Guest Blogger Dr Rory Mac Sweeney offers his insights on Lucid Dreams

Pubblished by admin on Blog
May 27, 2014

You are dreaming right now… Real as it all seems, this is a dream, or perhaps it is not, but how would you know, how would you propose to investigate the nature of your world, so as to distinguish it from your physical state of familiarity?

My name is Dr Rory Mac Sweeney and I have pondered this question endlessly, why is it that we encounter the world of dreams with such acquiescence? We are thrust into a nightly nebulous of infinite possibility, the likes of which would nurture the soul with endless fantasy, an invitation to experience the impossible and yet, we miss it completely, because something in the psyche is missing, an ability to be present and critically aware enough to ask the question “Am I dreaming?”

Lucid dreaming is different; in this case the dreaming subject gains sufficient insight into their state of consciousness, and recognises the fact that they are dreaming. This is nothing short of a miracle by any modern account, as we are plunged into the deepest of philosophical concerns about the nature of consciousness.

Our conventional view of consciousness was a rather binary affair, with sleep indicating a state of unconsciousness and waking implying the opposite. Although dreaming was a more dubious affair, with some evidence of consciousness awareness being precipitated and measured by both experiential and empirical data, it was still safely assumed to be a state of non-critical awareness.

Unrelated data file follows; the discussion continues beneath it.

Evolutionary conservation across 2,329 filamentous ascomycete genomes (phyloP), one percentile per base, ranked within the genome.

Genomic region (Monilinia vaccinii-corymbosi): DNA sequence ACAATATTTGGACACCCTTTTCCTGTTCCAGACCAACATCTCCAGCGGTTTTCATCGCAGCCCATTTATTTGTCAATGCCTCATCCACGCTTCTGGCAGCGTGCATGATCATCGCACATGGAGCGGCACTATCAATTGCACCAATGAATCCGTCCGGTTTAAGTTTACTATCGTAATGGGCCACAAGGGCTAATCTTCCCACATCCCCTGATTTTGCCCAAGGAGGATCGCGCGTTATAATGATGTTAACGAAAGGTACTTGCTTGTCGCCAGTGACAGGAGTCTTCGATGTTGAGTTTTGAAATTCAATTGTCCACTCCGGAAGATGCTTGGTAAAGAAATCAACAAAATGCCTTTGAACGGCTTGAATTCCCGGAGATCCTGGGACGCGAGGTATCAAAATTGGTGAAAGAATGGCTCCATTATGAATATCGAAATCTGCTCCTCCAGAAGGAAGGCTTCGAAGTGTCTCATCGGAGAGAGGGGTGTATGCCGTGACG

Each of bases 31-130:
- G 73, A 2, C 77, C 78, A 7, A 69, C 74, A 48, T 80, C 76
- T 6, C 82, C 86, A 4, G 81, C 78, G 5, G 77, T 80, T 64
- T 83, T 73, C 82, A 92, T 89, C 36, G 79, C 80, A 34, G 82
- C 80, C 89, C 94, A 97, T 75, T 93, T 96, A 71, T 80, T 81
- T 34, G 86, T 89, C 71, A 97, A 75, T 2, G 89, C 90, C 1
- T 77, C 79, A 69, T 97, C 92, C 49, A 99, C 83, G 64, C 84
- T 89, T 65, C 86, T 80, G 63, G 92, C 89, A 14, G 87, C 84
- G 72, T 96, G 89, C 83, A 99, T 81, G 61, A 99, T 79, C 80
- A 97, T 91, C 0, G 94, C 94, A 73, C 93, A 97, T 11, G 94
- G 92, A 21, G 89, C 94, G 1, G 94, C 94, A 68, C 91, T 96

I would like to draw the reader’s attention to this term, non-critical awareness, so as to distinguish it from the normal sense of awareness that we have in dreams. The latter state is very much a stimulus-response type motif, which is not a great deal different, in terms of intellectual supervision, from withdrawing your hand from a hot surface. The critical self alludes to something far more sophisticated, with the sense of a satellite perspective emerging into the picture, please allow me to elaborate.

You see, in this case, not only am I reacting to the environmental stimulus, but there is also a kind of meta-consciousness being observed and commented on by my prevailing mind. I am able to make enquires to myself, about the nature of my circumstances. This is what we would normally define as self-reflective awareness, and it is the kind of consciousness that ordinarily associate with human beings.

It is because we are critically self-aware, that we can describe the world the way that we do in the first place, and this is what allows us to build a language frame to distinguish between waking and dreaming. In this regard, lucid dreaming is therefore something that is only ever likely to be experienced by higher thinking animals. There is certainly evidence to suggest that many animals do dream, but the likelihood is that they lack the intellectual function to question the fabric of their existence, in the way that we do, and hence would unlikely ever encounter a lucid dream.